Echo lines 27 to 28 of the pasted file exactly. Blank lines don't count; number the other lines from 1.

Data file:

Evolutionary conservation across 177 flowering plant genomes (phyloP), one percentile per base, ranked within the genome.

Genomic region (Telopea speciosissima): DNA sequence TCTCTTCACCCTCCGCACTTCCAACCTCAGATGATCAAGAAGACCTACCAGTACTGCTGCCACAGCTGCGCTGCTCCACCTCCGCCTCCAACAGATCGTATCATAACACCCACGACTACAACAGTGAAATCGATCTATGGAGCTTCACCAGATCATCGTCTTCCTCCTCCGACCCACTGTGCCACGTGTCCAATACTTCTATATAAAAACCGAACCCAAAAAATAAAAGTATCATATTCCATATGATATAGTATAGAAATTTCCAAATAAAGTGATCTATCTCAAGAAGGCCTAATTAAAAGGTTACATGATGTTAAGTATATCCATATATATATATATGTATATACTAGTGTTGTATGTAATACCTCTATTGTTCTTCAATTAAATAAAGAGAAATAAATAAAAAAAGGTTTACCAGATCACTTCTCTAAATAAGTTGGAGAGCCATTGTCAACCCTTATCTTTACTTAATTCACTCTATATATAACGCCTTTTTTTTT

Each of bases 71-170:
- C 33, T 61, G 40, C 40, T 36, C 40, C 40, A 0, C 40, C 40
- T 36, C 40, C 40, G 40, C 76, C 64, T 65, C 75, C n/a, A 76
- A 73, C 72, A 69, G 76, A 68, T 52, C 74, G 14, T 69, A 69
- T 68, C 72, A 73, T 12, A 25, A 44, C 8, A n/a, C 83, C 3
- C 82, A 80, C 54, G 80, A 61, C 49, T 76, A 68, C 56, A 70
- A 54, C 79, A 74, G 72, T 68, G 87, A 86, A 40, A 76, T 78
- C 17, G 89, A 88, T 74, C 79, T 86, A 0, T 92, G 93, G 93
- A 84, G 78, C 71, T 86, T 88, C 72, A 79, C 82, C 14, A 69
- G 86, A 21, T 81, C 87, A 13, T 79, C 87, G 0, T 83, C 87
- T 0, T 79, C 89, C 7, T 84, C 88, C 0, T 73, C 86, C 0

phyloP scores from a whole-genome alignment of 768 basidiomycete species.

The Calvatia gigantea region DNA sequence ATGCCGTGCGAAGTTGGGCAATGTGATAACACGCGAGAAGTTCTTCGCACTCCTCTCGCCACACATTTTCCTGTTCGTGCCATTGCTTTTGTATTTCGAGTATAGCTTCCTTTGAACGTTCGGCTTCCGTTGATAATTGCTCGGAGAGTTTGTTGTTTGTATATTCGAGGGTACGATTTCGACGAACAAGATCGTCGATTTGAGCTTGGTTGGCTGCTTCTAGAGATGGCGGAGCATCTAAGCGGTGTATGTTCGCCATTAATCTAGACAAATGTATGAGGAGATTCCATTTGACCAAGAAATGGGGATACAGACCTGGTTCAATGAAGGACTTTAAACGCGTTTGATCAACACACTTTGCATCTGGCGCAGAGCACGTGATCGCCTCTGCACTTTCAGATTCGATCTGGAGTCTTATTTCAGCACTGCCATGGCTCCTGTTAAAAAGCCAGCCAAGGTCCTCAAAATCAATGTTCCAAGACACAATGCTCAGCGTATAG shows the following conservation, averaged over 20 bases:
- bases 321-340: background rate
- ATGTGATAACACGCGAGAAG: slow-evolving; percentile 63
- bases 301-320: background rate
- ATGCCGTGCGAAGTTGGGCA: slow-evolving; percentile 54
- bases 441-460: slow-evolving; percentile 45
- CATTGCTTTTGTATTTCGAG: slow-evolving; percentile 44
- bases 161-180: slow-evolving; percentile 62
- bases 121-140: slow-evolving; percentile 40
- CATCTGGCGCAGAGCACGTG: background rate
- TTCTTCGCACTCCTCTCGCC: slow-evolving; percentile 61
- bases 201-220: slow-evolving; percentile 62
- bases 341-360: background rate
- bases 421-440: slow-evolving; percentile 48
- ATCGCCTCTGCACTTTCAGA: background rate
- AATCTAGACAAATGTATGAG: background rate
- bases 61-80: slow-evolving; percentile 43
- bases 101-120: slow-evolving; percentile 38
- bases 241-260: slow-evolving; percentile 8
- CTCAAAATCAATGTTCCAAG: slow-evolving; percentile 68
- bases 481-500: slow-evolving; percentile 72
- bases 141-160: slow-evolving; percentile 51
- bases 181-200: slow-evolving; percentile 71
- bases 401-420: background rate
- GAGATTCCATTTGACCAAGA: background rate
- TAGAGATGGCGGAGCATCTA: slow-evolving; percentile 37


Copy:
- bases 341-360: background rate
- bases 421-440: slow-evolving; percentile 48